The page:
Board of Education creates new role
CHARLESTON, W.Va. - How many employees are too many employees? How many are enough?
That question has plagued education officials this year, as they work toward education reform. Wednesday, the state Board of Education created a new position in the department's top ranks, ignoring mutterings from critics who say the state's education bureaucracy is already bloated.
Donna Peduto, a former department administrator, was hired Wednesday as the board's new "Director of Operations," with a $104,000 annual salary. That position didn't exist before Wednesday.
Teachers' unions picketed the board meeting as the decision was made. As school board members voted, a handful of picketers sat in the room, hands raised, holding signs challenging the board's decision. One read "More with less. You try it!"
Last year, a statewide audit of West Virginia's school system found that the state Department of Education is bloated, with a top-heavy structure. The report identified a trend within the department to "modestly reduce overall departmental staffing levels through attrition," as a gesture toward cost saving.
But, the report read, "at the very same time it has increased its number of high-level positions," resulting in a disproportionately large number of people in top positions.
Since that report, the department has been bombarded by calls for a restructuring of the department. In response, officials have mainly touted an overall declining trend in the number of positions within the department of education.
The department has trimmed more than 12 positions since 2009 -- from 320 employees in 2009 to 307 requested for 2014 -- mainly by leaving positions unfilled as people leave the department. But critics say the shift in numbers doesn't signify a meaningful change.
Traditionally, the board of education that oversees that department has never had much of a support staff -- it's just eight board members and one secretary. In the months following the audit, though, Linger repeatedly pushed for employees who report specifically to the board.
He says that the board needs its own staff now that board members are "stepping up and doing more" and maintains that there's a key difference between hiring employees for the department and for the board.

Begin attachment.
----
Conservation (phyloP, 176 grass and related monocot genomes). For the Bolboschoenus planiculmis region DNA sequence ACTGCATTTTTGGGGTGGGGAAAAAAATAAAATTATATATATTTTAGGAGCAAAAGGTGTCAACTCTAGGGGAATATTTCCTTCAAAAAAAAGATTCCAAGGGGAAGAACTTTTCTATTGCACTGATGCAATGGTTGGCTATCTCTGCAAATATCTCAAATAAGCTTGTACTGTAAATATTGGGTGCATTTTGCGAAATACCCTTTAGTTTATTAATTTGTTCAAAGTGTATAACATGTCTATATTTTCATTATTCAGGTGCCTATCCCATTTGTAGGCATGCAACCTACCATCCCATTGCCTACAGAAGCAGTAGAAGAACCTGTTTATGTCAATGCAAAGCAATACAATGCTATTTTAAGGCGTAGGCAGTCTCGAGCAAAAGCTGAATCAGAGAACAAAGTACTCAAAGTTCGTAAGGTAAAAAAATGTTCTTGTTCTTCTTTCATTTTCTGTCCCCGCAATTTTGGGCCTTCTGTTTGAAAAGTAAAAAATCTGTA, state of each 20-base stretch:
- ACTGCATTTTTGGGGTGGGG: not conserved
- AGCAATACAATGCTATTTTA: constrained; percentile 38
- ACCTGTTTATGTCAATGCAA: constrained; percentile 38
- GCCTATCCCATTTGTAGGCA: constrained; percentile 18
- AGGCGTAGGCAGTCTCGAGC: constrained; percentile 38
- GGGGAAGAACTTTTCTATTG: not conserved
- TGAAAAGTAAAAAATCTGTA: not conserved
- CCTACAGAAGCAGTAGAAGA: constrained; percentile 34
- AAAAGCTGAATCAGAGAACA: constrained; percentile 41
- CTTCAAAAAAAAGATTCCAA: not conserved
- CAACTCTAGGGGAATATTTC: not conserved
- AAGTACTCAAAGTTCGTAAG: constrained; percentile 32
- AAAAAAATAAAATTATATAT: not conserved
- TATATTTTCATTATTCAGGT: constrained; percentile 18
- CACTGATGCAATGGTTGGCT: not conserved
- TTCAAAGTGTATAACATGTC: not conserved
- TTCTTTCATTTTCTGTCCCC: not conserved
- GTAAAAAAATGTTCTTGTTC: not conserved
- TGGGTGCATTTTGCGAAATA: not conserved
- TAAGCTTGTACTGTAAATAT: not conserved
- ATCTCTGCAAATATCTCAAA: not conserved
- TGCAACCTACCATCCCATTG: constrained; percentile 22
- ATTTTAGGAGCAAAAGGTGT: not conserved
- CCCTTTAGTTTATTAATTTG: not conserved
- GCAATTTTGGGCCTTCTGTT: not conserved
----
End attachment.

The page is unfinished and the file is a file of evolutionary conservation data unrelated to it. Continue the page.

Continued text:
Judy Hale, president of the American Federation of Teachers, disagrees.
"It kind of makes laughable their statements that they're going to downsize the state department of education where there is all this heavy bureaucracy," she said. "You can't downsize by upsizing."
Peduto, a former Department of Education administrator, was assigned in August 2012 to help board President Wade Linger draft a response to a statewide audit of West Virginia's school system. She was officially hired by the department, but essentially served as Linger's assistant, taking his notes on the audit and using them to craft a report.
She worked on a contractual basis, and was paid $350 a day for that work. Records from the state auditor's office show that she earned $30,199 in 2012 -- working part-time from mid-August through the end of the year.
The last version of the response to the education audit was submitted in December but Peduto has remained in that position.
When the board submitted its budget proposal for 2014 to the state legislature in January, it included more than $350,000 to fund three new staff positions for the board: the director of operations job Peduto was hired for yesterday, as well as a "liaison" and a board attorney.
"I'm a little perplexed at why anyone would question the need for the state board of education to have staff," Linger said. "With the kind of responsibility the state board has under the constitution I think it's strange that the board has never had staff before."
The director of operations positions was posted in the state jobs database on Feb. 25, according to department spokesperson Liza Cordeiro. It closed at 4 p.m. Tuesday.
Seven people applied for the job, and the board narrowed the field to three before its regular meeting Wednesday. Board members interviewed those three candidates in a closed session for around an hour Wednesday morning, emerging to take a vote to hire Peduto.
Contact writer Shay Maunz at email@example.com or 304-348-4886.